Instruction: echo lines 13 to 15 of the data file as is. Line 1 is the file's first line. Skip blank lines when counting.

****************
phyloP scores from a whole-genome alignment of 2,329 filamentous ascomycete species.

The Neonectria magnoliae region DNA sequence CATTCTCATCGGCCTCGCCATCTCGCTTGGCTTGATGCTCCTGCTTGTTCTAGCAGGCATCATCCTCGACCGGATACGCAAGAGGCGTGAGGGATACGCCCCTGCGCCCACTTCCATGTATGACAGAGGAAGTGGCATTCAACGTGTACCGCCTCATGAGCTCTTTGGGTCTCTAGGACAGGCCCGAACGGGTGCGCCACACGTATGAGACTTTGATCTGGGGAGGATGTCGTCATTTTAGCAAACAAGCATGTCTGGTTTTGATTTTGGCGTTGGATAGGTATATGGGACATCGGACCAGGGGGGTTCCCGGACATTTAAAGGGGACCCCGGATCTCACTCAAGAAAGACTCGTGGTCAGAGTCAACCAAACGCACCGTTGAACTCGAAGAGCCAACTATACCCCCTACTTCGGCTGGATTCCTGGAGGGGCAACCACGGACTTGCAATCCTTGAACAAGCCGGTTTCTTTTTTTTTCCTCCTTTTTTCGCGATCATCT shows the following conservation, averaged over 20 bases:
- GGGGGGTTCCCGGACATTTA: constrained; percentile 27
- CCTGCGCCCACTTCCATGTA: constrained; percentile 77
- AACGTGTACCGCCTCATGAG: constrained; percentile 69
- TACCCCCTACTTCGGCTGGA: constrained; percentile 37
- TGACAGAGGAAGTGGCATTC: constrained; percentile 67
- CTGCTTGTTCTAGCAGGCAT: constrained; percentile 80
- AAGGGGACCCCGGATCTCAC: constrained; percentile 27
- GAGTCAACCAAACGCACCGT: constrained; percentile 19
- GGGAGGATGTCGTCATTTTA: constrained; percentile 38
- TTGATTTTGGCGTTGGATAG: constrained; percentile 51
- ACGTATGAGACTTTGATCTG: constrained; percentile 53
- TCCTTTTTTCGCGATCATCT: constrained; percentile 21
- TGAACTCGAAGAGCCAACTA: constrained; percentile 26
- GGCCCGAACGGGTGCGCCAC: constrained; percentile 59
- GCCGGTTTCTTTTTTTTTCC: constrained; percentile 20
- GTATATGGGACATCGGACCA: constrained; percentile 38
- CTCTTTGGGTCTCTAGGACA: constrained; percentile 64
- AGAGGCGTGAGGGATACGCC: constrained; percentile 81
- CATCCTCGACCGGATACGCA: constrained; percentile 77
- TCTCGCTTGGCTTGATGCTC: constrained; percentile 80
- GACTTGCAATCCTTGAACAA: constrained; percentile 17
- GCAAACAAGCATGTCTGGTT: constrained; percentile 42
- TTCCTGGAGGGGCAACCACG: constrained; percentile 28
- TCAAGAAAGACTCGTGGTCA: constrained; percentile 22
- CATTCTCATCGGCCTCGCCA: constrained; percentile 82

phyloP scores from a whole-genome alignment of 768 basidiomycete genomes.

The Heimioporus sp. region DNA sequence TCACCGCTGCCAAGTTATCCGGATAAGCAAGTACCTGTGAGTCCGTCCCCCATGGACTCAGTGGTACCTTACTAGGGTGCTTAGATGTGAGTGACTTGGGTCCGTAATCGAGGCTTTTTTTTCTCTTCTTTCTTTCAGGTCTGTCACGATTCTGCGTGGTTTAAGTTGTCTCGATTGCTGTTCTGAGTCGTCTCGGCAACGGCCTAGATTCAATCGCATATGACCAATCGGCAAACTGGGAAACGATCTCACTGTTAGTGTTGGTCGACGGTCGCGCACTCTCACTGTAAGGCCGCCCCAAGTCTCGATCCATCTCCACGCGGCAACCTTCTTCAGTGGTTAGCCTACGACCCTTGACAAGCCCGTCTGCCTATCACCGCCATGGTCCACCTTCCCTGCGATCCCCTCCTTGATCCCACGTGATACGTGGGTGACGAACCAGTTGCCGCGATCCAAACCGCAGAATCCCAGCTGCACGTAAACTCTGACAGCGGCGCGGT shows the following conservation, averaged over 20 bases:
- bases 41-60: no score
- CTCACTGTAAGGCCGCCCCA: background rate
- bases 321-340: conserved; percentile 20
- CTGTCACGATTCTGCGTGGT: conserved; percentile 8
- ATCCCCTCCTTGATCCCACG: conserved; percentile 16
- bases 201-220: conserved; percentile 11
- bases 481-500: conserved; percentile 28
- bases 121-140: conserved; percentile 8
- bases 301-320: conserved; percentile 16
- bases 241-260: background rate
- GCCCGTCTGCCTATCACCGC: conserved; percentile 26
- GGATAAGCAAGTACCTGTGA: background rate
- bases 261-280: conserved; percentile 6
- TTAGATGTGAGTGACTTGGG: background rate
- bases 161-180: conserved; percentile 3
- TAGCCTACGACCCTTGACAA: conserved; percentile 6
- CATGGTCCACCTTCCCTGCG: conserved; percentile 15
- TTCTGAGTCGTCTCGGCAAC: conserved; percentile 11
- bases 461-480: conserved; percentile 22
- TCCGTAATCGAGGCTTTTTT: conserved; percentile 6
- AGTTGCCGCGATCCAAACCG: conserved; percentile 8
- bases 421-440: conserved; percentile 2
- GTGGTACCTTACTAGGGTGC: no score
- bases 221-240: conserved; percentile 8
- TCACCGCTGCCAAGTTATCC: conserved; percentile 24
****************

- ACGTATGAGACTTTGATCTG: constrained; percentile 53
- TCCTTTTTTCGCGATCATCT: constrained; percentile 21
- TGAACTCGAAGAGCCAACTA: constrained; percentile 26